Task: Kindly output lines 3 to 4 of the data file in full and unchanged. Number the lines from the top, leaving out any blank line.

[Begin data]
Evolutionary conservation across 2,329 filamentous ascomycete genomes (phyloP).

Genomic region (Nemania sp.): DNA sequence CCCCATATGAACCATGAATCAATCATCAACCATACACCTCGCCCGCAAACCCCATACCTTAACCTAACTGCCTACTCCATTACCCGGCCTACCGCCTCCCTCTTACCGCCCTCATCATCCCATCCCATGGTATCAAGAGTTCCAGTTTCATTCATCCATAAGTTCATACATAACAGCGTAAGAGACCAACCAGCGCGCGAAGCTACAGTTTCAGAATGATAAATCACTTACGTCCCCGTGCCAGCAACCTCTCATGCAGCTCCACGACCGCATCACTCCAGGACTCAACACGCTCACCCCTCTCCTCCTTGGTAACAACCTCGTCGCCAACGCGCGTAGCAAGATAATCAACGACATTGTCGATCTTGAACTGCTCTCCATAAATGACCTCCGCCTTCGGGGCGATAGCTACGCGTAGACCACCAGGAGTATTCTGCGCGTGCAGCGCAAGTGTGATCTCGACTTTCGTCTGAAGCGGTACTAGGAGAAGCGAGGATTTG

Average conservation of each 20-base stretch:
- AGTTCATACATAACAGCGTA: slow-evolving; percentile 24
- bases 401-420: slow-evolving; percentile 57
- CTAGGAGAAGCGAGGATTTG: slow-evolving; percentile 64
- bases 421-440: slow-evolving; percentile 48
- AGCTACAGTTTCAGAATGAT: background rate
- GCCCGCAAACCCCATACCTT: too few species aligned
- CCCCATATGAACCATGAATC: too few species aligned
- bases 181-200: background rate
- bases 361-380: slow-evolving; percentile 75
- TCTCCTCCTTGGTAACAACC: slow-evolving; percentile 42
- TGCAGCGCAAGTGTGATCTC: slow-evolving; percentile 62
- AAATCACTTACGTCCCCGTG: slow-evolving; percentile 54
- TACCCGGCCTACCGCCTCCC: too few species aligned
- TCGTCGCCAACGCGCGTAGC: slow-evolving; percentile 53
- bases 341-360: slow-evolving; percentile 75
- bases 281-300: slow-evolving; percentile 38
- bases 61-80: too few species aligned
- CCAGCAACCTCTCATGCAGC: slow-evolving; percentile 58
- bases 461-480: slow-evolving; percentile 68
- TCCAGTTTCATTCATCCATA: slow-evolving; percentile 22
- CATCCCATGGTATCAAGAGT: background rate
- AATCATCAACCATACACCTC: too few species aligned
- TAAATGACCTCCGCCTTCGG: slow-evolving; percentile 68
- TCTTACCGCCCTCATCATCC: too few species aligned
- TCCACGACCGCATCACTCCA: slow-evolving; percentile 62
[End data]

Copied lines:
Average conservation of each 20-base stretch:
- AGTTCATACATAACAGCGTA: slow-evolving; percentile 24